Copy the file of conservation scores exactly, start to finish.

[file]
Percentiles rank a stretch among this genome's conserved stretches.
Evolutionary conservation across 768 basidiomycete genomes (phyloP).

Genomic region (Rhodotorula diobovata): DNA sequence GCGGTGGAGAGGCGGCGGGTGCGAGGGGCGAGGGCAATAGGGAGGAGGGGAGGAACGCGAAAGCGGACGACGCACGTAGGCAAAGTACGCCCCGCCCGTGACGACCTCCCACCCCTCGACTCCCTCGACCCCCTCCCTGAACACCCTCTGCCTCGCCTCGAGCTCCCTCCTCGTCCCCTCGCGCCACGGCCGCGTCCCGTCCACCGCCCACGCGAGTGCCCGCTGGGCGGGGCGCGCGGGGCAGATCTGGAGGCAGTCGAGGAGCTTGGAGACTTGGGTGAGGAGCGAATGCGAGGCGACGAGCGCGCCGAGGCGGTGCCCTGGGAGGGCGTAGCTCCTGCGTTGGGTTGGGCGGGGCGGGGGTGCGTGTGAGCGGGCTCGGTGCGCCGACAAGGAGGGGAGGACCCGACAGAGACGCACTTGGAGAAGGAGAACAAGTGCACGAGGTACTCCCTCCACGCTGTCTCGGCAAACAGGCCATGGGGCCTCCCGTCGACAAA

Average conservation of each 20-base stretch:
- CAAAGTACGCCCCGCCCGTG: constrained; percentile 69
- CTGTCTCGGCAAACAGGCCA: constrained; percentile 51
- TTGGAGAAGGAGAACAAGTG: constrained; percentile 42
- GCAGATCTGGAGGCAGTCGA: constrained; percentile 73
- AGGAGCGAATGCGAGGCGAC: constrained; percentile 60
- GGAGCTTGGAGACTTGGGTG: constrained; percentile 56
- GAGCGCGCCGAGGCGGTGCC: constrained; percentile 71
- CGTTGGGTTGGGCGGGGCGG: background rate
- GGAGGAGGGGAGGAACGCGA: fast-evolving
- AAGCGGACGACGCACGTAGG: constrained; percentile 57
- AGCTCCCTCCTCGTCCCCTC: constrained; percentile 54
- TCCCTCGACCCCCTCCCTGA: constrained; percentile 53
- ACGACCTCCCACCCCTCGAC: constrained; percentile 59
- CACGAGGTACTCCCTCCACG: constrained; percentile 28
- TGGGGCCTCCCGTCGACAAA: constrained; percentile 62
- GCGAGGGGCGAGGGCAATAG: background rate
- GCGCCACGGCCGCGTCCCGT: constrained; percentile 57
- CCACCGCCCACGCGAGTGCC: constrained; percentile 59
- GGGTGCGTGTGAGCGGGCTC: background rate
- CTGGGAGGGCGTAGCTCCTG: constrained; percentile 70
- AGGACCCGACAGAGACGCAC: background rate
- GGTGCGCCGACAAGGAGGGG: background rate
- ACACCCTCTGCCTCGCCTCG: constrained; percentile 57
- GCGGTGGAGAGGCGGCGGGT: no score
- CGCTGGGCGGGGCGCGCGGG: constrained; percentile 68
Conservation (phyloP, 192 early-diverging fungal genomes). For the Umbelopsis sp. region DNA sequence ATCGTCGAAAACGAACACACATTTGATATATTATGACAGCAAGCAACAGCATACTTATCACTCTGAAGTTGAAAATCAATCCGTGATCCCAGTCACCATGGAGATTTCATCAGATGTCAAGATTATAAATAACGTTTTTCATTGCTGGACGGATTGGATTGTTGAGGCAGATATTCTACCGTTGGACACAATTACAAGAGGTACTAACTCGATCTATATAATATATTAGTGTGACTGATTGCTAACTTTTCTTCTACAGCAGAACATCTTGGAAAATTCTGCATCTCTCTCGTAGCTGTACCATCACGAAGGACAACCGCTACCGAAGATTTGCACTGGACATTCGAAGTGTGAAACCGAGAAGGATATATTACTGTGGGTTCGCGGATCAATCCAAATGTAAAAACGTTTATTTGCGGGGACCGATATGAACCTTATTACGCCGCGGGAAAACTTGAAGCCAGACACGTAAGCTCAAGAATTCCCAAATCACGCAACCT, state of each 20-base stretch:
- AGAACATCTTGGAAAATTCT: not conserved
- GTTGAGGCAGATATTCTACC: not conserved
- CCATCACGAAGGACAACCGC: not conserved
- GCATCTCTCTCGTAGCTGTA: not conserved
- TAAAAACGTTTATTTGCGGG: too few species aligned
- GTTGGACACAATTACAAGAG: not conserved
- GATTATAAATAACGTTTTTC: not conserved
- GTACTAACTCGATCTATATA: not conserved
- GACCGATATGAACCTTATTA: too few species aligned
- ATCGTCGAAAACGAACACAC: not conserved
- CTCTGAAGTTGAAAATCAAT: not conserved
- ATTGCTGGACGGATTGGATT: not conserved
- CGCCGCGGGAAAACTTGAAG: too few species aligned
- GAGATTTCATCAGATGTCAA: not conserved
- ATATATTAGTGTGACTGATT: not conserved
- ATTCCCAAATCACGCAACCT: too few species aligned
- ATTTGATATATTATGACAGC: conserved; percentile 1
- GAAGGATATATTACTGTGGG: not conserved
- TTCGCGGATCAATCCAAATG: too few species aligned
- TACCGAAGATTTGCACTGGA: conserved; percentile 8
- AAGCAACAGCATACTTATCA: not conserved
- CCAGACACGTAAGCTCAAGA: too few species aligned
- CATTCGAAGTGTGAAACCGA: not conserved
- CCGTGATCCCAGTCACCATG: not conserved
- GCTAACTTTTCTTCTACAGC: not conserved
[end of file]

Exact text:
Percentiles rank a stretch among this genome's conserved stretches.
Evolutionary conservation across 768 basidiomycete genomes (phyloP).

Genomic region (Rhodotorula diobovata): DNA sequence GCGGTGGAGAGGCGGCGGGTGCGAGGGGCGAGGGCAATAGGGAGGAGGGGAGGAACGCGAAAGCGGACGACGCACGTAGGCAAAGTACGCCCCGCCCGTGACGACCTCCCACCCCTCGACTCCCTCGACCCCCTCCCTGAACACCCTCTGCCTCGCCTCGAGCTCCCTCCTCGTCCCCTCGCGCCACGGCCGCGTCCCGTCCACCGCCCACGCGAGTGCCCGCTGGGCGGGGCGCGCGGGGCAGATCTGGAGGCAGTCGAGGAGCTTGGAGACTTGGGTGAGGAGCGAATGCGAGGCGACGAGCGCGCCGAGGCGGTGCCCTGGGAGGGCGTAGCTCCTGCGTTGGGTTGGGCGGGGCGGGGGTGCGTGTGAGCGGGCTCGGTGCGCCGACAAGGAGGGGAGGACCCGACAGAGACGCACTTGGAGAAGGAGAACAAGTGCACGAGGTACTCCCTCCACGCTGTCTCGGCAAACAGGCCATGGGGCCTCCCGTCGACAAA

Average conservation of each 20-base stretch:
- CAAAGTACGCCCCGCCCGTG: constrained; percentile 69
- CTGTCTCGGCAAACAGGCCA: constrained; percentile 51
- TTGGAGAAGGAGAACAAGTG: constrained; percentile 42
- GCAGATCTGGAGGCAGTCGA: constrained; percentile 73
- AGGAGCGAATGCGAGGCGAC: constrained; percentile 60
- GGAGCTTGGAGACTTGGGTG: constrained; percentile 56
- GAGCGCGCCGAGGCGGTGCC: constrained; percentile 71
- CGTTGGGTTGGGCGGGGCGG: background rate
- GGAGGAGGGGAGGAACGCGA: fast-evolving
- AAGCGGACGACGCACGTAGG: constrained; percentile 57
- AGCTCCCTCCTCGTCCCCTC: constrained; percentile 54
- TCCCTCGACCCCCTCCCTGA: constrained; percentile 53
- ACGACCTCCCACCCCTCGAC: constrained; percentile 59
- CACGAGGTACTCCCTCCACG: constrained; percentile 28
- TGGGGCCTCCCGTCGACAAA: constrained; percentile 62
- GCGAGGGGCGAGGGCAATAG: background rate
- GCGCCACGGCCGCGTCCCGT: constrained; percentile 57
- CCACCGCCCACGCGAGTGCC: constrained; percentile 59
- GGGTGCGTGTGAGCGGGCTC: background rate
- CTGGGAGGGCGTAGCTCCTG: constrained; percentile 70
- AGGACCCGACAGAGACGCAC: background rate
- GGTGCGCCGACAAGGAGGGG: background rate
- ACACCCTCTGCCTCGCCTCG: constrained; percentile 57
- GCGGTGGAGAGGCGGCGGGT: no score
- CGCTGGGCGGGGCGCGCGGG: constrained; percentile 68
Conservation (phyloP, 192 early-diverging fungal genomes). For the Umbelopsis sp. region DNA sequence ATCGTCGAAAACGAACACACATTTGATATATTATGACAGCAAGCAACAGCATACTTATCACTCTGAAGTTGAAAATCAATCCGTGATCCCAGTCACCATGGAGATTTCATCAGATGTCAAGATTATAAATAACGTTTTTCATTGCTGGACGGATTGGATTGTTGAGGCAGATATTCTACCGTTGGACACAATTACAAGAGGTACTAACTCGATCTATATAATATATTAGTGTGACTGATTGCTAACTTTTCTTCTACAGCAGAACATCTTGGAAAATTCTGCATCTCTCTCGTAGCTGTACCATCACGAAGGACAACCGCTACCGAAGATTTGCACTGGACATTCGAAGTGTGAAACCGAGAAGGATATATTACTGTGGGTTCGCGGATCAATCCAAATGTAAAAACGTTTATTTGCGGGGACCGATATGAACCTTATTACGCCGCGGGAAAACTTGAAGCCAGACACGTAAGCTCAAGAATTCCCAAATCACGCAACCT, state of each 20-base stretch:
- AGAACATCTTGGAAAATTCT: not conserved
- GTTGAGGCAGATATTCTACC: not conserved
- CCATCACGAAGGACAACCGC: not conserved
- GCATCTCTCTCGTAGCTGTA: not conserved
- TAAAAACGTTTATTTGCGGG: too few species aligned
- GTTGGACACAATTACAAGAG: not conserved
- GATTATAAATAACGTTTTTC: not conserved
- GTACTAACTCGATCTATATA: not conserved
- GACCGATATGAACCTTATTA: too few species aligned
- ATCGTCGAAAACGAACACAC: not conserved
- CTCTGAAGTTGAAAATCAAT: not conserved
- ATTGCTGGACGGATTGGATT: not conserved
- CGCCGCGGGAAAACTTGAAG: too few species aligned
- GAGATTTCATCAGATGTCAA: not conserved
- ATATATTAGTGTGACTGATT: not conserved
- ATTCCCAAATCACGCAACCT: too few species aligned
- ATTTGATATATTATGACAGC: conserved; percentile 1
- GAAGGATATATTACTGTGGG: not conserved
- TTCGCGGATCAATCCAAATG: too few species aligned
- TACCGAAGATTTGCACTGGA: conserved; percentile 8
- AAGCAACAGCATACTTATCA: not conserved
- CCAGACACGTAAGCTCAAGA: too few species aligned
- CATTCGAAGTGTGAAACCGA: not conserved
- CCGTGATCCCAGTCACCATG: not conserved
- GCTAACTTTTCTTCTACAGC: not conserved